Former WOUB Student Finds His Way Back to the Broadcast Booth< < Back to
Bruce Goldberg never completely left WOUB or broadcasting behind
ATHENS, OH – It’s been nearly 50 years since Bruce Goldberg graduated from Ohio University. During that time, he had a wonderful career working in marketing and communications in the transportation industry, but there’s always been that nagging “what might’ve been” and one place he’s never been able to forget: WOUB Public Media.
“I transferred to Ohio University in the fall of 1969 after spending one year at Rutgers University in New Jersey,” said Goldberg. “I was studying print journalism there but learned during that year that broadcast was where I truly wanted to be. There was no broadcast journalism program at Rutgers, and when I heard about Ohio University’s program, I decided that was where I should be starting my sophomore year.”
After Goldberg took up residence in Athens, he started volunteering at WOUB. Goldberg wrote copy in the WOUB newsroom, anchored newscasts on WOUB AM and FM and did both news and sports on WOUB-TV’s nightly newscast.
“My most memorable moment was living my dream of doing radio play-by-play for an Ohio Bobcat baseball game in 1970 with future major league Hall of Famer Mike Schmidt as the Bobcats’ shortstop,” said Goldberg. “After doing that game, I knew that I’d better not count on a play-by-play career. I was not as polished as I had hoped to be, and I didn’t really get another chance to work on it.”
You see it was the spring of 1970 and that was the year Ohio University closed due to the May 4 shootings at Kent State University.
“When I came back in the fall, there was no opportunity to do baseball, as the season was over,” said Goldberg. “And in the spring of 1971, I was focused on finishing up my college career and graduating that December. I knew if I wanted to follow my baseball announcer dream that I needed to get a job in broadcasting and work on getting better.”
Goldberg graduated with a Bachelor of Science in Communication and got a part-time job at WJLK radio in Asbury Park, New Jersey. But that’s when Goldberg’s path went in a different direction.
“Growing up, I had always been interested in trains and planes,” said Goldberg. “When I was coming back to New Jersey on the train from a job interview, I sat down across the aisle from someone looking at Allegheny Airlines marketing brochures. I asked the man whether he was with Allegheny. He wasn’t, but he was the vice-president of marketing for Amtrak. After a two-and-a-half-hour de facto job interview, I soon found myself working for the new nationwide railroad. This began a four-decade career in the transportation industry, with much of it spent doing marketing at Amtrak, US Airways and Greyhound, as well as working at the U.S. Department of Transportation.”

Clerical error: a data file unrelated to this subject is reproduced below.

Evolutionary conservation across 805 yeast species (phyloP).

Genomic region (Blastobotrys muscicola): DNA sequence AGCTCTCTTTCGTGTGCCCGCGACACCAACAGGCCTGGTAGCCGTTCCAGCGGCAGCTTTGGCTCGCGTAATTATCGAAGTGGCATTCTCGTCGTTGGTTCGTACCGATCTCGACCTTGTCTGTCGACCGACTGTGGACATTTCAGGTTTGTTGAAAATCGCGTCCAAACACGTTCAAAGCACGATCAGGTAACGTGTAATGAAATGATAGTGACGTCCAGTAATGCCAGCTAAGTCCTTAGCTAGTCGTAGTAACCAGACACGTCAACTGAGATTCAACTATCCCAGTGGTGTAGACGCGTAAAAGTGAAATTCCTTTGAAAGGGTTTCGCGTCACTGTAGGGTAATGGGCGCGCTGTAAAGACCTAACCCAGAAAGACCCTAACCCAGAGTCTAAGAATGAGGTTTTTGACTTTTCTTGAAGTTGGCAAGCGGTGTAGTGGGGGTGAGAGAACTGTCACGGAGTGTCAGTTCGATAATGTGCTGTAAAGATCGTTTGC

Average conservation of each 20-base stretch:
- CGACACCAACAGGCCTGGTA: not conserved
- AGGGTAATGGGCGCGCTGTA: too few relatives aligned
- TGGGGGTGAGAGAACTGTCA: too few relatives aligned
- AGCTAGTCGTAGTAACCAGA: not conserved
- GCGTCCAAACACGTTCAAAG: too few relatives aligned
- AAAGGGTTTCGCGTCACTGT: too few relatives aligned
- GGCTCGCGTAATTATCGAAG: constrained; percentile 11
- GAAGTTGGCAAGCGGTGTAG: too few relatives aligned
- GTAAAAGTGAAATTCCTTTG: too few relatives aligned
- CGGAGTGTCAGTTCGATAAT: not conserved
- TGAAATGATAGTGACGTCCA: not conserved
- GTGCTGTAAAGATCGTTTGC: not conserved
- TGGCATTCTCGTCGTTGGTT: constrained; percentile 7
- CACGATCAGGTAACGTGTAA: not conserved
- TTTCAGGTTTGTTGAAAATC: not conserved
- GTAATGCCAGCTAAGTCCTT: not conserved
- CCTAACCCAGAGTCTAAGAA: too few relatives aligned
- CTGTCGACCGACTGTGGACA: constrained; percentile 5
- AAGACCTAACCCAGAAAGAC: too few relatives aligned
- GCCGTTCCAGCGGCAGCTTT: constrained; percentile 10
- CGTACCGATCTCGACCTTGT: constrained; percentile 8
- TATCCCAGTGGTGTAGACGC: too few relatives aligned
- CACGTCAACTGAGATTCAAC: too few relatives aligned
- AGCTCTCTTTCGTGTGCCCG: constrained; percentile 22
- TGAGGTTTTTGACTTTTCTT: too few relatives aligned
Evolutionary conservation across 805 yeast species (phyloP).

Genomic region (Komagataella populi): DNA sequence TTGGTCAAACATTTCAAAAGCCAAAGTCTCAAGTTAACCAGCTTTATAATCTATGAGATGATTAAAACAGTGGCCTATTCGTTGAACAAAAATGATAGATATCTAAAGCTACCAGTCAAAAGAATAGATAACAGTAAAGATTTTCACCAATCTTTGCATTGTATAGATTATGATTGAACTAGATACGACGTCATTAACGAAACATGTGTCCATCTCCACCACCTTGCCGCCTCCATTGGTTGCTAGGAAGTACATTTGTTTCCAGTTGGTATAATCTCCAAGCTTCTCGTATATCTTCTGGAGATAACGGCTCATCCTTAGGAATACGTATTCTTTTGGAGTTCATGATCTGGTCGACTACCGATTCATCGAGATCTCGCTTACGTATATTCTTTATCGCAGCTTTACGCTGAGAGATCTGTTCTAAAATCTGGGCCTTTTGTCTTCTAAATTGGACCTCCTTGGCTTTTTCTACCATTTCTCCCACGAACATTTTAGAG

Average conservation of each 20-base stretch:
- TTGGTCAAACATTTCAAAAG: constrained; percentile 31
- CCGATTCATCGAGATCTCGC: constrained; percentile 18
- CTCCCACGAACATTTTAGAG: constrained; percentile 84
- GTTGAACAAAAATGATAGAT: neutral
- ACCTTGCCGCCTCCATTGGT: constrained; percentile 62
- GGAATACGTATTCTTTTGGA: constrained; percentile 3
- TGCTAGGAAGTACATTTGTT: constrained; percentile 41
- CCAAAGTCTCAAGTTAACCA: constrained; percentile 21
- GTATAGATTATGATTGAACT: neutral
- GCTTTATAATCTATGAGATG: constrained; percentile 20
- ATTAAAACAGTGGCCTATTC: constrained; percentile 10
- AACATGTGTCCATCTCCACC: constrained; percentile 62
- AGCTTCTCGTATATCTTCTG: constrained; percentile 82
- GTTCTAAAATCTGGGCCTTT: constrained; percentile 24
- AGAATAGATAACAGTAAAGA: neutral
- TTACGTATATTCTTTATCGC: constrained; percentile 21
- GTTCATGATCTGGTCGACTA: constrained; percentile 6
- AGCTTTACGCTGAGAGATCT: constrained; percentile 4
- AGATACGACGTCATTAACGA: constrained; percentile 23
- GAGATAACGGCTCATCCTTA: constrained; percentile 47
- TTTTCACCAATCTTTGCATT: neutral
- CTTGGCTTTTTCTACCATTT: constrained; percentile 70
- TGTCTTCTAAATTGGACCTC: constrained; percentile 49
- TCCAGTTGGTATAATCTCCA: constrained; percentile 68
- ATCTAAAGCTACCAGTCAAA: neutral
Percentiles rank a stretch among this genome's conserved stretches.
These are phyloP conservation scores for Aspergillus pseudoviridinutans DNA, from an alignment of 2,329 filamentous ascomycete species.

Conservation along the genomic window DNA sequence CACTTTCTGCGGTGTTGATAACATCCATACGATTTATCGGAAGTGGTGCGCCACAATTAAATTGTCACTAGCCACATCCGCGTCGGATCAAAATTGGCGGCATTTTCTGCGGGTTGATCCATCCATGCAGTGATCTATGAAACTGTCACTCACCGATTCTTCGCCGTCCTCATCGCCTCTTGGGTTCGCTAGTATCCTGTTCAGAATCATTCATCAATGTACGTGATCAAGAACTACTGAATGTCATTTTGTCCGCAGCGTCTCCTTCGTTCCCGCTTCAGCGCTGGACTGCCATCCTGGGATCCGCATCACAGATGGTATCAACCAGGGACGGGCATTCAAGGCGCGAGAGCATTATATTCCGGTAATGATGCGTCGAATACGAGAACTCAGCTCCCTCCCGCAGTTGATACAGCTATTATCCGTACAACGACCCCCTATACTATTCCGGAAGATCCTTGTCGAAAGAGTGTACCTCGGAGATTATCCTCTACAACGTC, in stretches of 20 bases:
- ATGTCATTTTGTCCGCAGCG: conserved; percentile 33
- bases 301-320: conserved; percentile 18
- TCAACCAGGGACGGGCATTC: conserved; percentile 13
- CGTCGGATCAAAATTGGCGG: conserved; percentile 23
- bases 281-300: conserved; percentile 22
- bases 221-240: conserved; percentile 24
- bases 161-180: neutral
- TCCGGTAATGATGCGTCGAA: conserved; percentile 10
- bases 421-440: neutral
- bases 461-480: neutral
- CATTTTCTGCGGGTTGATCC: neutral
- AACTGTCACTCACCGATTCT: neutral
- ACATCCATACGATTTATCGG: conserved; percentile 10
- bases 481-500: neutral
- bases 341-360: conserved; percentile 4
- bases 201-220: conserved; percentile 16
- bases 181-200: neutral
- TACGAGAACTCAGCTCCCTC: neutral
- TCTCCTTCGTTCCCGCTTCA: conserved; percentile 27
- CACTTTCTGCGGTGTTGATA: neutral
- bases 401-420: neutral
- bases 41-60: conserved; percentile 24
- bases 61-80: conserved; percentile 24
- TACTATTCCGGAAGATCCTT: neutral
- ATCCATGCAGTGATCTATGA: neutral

Even though Goldberg thoroughly enjoyed his career, the broadcast bug never completely left him.
“I guess when you end up changing directions, whether you’re talking about your career or anything in life, sometimes you’re going to wonder what if? What if at that fork in the road, I had taken the other fork?”
When Goldberg retired, he decided to find out. He learned there was a place he could use the skills he learned at WOUB and provide a wonderful service for his community. For the last three years Goldberg has volunteered at The Metropolitan Washington Ear, a charitable organization that uses volunteers to read and record stories daily from the Washington Post, USA Today, Wall Street Journal and other local publications for the benefit of the blind and visually impaired who want to read the newspaper but are physically unable.
“The first time I went in there, closed the broadcast booth door behind me and put on the headset, my mind immediately flashed back to those couple of wonderful years I spent at WOUB,” said Goldberg. “To do be doing this for a charitable purpose makes it especially sweet and meaningful. I’m giving back to others, and in a way, I feel like I’ve come full circle, back to those days when I felt like WOUB was a glimpse of what my future would hold.”
Now that Goldberg is back in the broadcast booth, he only has one more thing to complete from his past nagging at him.
“Since I graduated from Ohio University in the middle of the school year, and immediately started working, I never got to walk at graduation,” said Goldberg. “My hope is to convince someone at the college to let me walk in graduation in December of 2021, 50 years after I should have walked in 1971.”